For the first show of his inaugural season at the Huntington Theatre, rookie Artistic Director, Peter DuBois has elected to produce a world premiere by veteran playwright Richard Nelson. As someone who has read all of Mr. Nelson's ouvre, I find this former Yale playwrighting teacher to be either too academic, too historiographic, or simply too dull for most mainstream theatre. How Shakespeare Won the West is no exception. Think of it as Quilters meets The Grapes of Wrath with the melodrama of telenovellas and you have the closest description I can think of for this patchwork, ragtag show.
Mr. Nelson (author of Two Shakespearian Actors and Some Americans Abroad, see previous entry) loves to use the stage as a platform for theatre history lectures culled from his former profession. Just as in Two Shakespearian Actors where he attempts to dramatize the dual that fueled the Astor Place Riots, this play is also "based upon a true story." Like a miniseries on Lifetime television, his dramatizations are two-dimensional and melodramatic giving an unpleasant spin on the genre that has become known as documentary theatre. As we have seen, the best work of this genre (e.g. Anna Deveare Smith, currently performing at the A.R.T.) has the power to use theatre as an agent for healing, for education, for change. Mr. Nelson's work, on the other hand, seems to institutionalize and ghetto-ize theatre into the genre of theatre-for-people-who-do-it. Academics, scholars, and theatre history teachers will no doubt find the morsels of history peppering the script fascinating, but those looking for an entertaining evening of theatre will no doubt be in-line for tickets to Follies at the Lyric Stage quicker than you can say "I'm still here."
The show follows a motley band of community theatre actors in 1848 from a bar in New York (called "The Bard") into the Wild West meeting all the trials and travails that you read about in your 4th grade history lessons or learned playing the old Oregon Trail computer game. Along the way, they encounter Indians, the black hills of the Dakotas, winter climates, and drunken settlers looking for "gold in dem dere hills." The themes are so cliche, they dare need repeating, much less dramatizing. Taking a lesson from Forrest Gump, the playwright dares to extend our disbelief including an introduction to Buffalo Bill and the invention of snow-skiing. Add into this the obligatory romantic triangles, death, and gay-bashing and you have a cookie-cutter format for a third-rate Broadway musical... without the orchestra.
There is a joke about Huntington shows that when you can't think of anything nice to say, compliment the set. Unfortunately, the stunning, over-produced scenery for this show is too busy being chewed by the actors to warrant much mention except that it seems nice when you enter the theatre. An ensemble cast feels like the most unprofessional cast of actors recently assembled on the Huntington Stage. The main two exceptions are Boston-native Jeremiah Kissel, whose over-the-top role as a confirmed bachelor allow for a deserving amount of well-delivered chicanery garnering well-deserved laughs. Susannah Shulman who plays Kate, the true actress and star of the traveling band of ruffians, gives an honest and heart-rending performance beyond the limitations of the script. I also applaud the character work of ___________ whose craft in playing everyone from P.T. Barnum to Buffalo Bill deserves applause.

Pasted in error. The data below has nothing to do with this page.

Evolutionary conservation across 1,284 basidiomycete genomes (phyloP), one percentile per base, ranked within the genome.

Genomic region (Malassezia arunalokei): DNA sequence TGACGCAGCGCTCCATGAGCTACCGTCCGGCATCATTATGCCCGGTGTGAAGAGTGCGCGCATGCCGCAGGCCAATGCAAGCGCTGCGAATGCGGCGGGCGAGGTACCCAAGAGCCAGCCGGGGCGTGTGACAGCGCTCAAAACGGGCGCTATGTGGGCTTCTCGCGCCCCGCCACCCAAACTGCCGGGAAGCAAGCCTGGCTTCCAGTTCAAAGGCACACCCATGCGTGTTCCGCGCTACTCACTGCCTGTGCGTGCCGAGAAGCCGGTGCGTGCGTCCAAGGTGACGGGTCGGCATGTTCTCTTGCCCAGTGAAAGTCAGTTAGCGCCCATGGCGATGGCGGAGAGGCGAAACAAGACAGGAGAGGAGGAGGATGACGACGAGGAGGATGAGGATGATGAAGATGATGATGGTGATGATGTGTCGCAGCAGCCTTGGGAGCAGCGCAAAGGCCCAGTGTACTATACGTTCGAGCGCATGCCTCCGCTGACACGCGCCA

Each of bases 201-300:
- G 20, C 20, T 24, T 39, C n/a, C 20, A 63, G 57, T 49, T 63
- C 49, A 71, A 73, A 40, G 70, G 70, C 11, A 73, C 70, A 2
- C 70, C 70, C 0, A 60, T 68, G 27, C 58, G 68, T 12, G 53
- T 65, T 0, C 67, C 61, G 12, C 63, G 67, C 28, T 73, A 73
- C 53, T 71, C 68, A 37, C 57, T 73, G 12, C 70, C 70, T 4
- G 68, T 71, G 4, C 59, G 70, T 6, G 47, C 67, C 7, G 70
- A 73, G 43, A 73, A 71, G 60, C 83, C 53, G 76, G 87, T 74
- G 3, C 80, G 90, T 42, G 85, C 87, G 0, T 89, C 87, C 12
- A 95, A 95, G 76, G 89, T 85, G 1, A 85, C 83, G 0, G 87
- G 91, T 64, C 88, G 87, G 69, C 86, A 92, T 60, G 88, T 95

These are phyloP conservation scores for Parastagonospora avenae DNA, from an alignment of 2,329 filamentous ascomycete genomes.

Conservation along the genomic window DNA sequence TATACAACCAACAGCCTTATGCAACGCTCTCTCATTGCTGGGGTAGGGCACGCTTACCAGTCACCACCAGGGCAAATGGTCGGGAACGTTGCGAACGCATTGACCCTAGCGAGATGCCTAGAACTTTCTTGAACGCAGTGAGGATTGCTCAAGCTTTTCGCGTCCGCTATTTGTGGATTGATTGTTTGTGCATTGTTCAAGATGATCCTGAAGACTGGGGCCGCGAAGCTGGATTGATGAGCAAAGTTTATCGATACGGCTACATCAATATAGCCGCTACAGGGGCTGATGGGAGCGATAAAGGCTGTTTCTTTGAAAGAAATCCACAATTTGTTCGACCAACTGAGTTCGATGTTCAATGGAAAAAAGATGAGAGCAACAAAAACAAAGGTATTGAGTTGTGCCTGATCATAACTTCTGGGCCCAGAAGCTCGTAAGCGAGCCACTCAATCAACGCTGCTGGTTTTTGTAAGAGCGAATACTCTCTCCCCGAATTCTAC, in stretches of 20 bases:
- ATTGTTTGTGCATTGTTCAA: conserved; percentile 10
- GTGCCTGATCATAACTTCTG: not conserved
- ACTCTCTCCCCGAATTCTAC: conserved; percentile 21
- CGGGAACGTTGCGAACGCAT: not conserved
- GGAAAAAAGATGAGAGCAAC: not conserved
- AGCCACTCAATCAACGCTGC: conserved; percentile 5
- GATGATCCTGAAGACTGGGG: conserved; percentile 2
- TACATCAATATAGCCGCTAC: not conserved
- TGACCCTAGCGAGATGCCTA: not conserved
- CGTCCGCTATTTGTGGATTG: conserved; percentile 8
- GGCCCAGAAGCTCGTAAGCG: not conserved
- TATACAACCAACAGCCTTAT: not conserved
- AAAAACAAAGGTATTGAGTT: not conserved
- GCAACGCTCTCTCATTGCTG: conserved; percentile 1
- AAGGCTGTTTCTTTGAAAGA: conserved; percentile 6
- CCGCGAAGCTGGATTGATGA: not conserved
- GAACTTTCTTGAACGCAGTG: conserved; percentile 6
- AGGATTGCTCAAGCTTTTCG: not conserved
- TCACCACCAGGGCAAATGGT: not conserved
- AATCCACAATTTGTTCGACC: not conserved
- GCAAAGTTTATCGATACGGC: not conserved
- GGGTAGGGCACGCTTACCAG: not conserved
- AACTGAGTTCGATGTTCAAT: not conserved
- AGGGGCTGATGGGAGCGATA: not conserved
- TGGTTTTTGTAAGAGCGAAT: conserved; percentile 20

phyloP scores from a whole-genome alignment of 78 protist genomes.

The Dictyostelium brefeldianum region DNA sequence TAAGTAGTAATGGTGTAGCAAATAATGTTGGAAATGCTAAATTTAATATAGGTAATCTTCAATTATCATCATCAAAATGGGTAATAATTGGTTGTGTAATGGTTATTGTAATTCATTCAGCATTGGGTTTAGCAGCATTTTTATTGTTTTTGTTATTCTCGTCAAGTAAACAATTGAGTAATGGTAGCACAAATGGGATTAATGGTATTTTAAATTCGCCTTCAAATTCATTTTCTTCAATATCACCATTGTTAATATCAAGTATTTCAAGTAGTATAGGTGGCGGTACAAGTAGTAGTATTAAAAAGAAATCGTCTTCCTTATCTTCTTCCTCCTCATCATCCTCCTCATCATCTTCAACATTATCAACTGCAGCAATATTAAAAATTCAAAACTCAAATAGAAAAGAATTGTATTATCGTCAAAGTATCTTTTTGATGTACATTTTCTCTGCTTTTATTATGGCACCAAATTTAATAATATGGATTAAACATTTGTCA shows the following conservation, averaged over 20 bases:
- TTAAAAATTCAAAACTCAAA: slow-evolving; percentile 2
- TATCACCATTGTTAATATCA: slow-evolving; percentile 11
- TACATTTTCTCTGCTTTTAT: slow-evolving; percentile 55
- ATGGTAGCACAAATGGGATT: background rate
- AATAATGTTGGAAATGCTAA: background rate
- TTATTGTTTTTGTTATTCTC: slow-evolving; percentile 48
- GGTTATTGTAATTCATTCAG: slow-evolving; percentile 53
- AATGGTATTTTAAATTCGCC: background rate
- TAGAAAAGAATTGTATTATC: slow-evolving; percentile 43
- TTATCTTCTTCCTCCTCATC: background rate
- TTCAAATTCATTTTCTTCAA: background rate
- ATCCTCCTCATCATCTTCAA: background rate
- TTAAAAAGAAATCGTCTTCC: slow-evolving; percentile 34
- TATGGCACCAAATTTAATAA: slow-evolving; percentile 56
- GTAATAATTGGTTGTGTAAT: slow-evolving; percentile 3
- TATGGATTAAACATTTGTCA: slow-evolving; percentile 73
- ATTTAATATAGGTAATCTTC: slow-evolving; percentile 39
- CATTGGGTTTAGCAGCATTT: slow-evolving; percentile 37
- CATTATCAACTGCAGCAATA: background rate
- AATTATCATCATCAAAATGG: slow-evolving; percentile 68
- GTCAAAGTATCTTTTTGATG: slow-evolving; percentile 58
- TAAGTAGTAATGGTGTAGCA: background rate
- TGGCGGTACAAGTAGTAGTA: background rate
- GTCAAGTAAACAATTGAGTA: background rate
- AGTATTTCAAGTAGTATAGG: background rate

What disturbs me most about this production is that this is what Peter DuBois chose as his first show in his inaugural season at the Huntington. As I watched the show, I tried to assess the decision in choosing this show over so many others and weighing the politics of thie choice. First of all, it's a world premiere. I guarantee that there are better unproduced shows out there worth producing. Richard Nelson is a major playwright. However, his work has not been widely received (and for good reason) and there are better established playwrights who would love the opportunity to premiere on the Huntington Stage. It's a show about theatre. Then revive one of the many backstage plays that serve the same function such as Jeffrey Hatcher's brilliant Compleat Female Stage Beauty, Quilters, The Grapes of Wrath, Compleat Works of Shakespeare Abridged, et al. What was Mr. DuBois thinking in choosing this as his first show? To me, it seems an attempt at a safe yet daring, artsy yet popular political choice. But the fact of the matter is, it's a bad play and any artistic director worth his merit should have seen that in reading the script. The winds of change are blowing in America and at the Huntington. We'll see if Mr. DuBois is a leader into tomorrow or, as this show displays, a step backward for the Boston theatre community.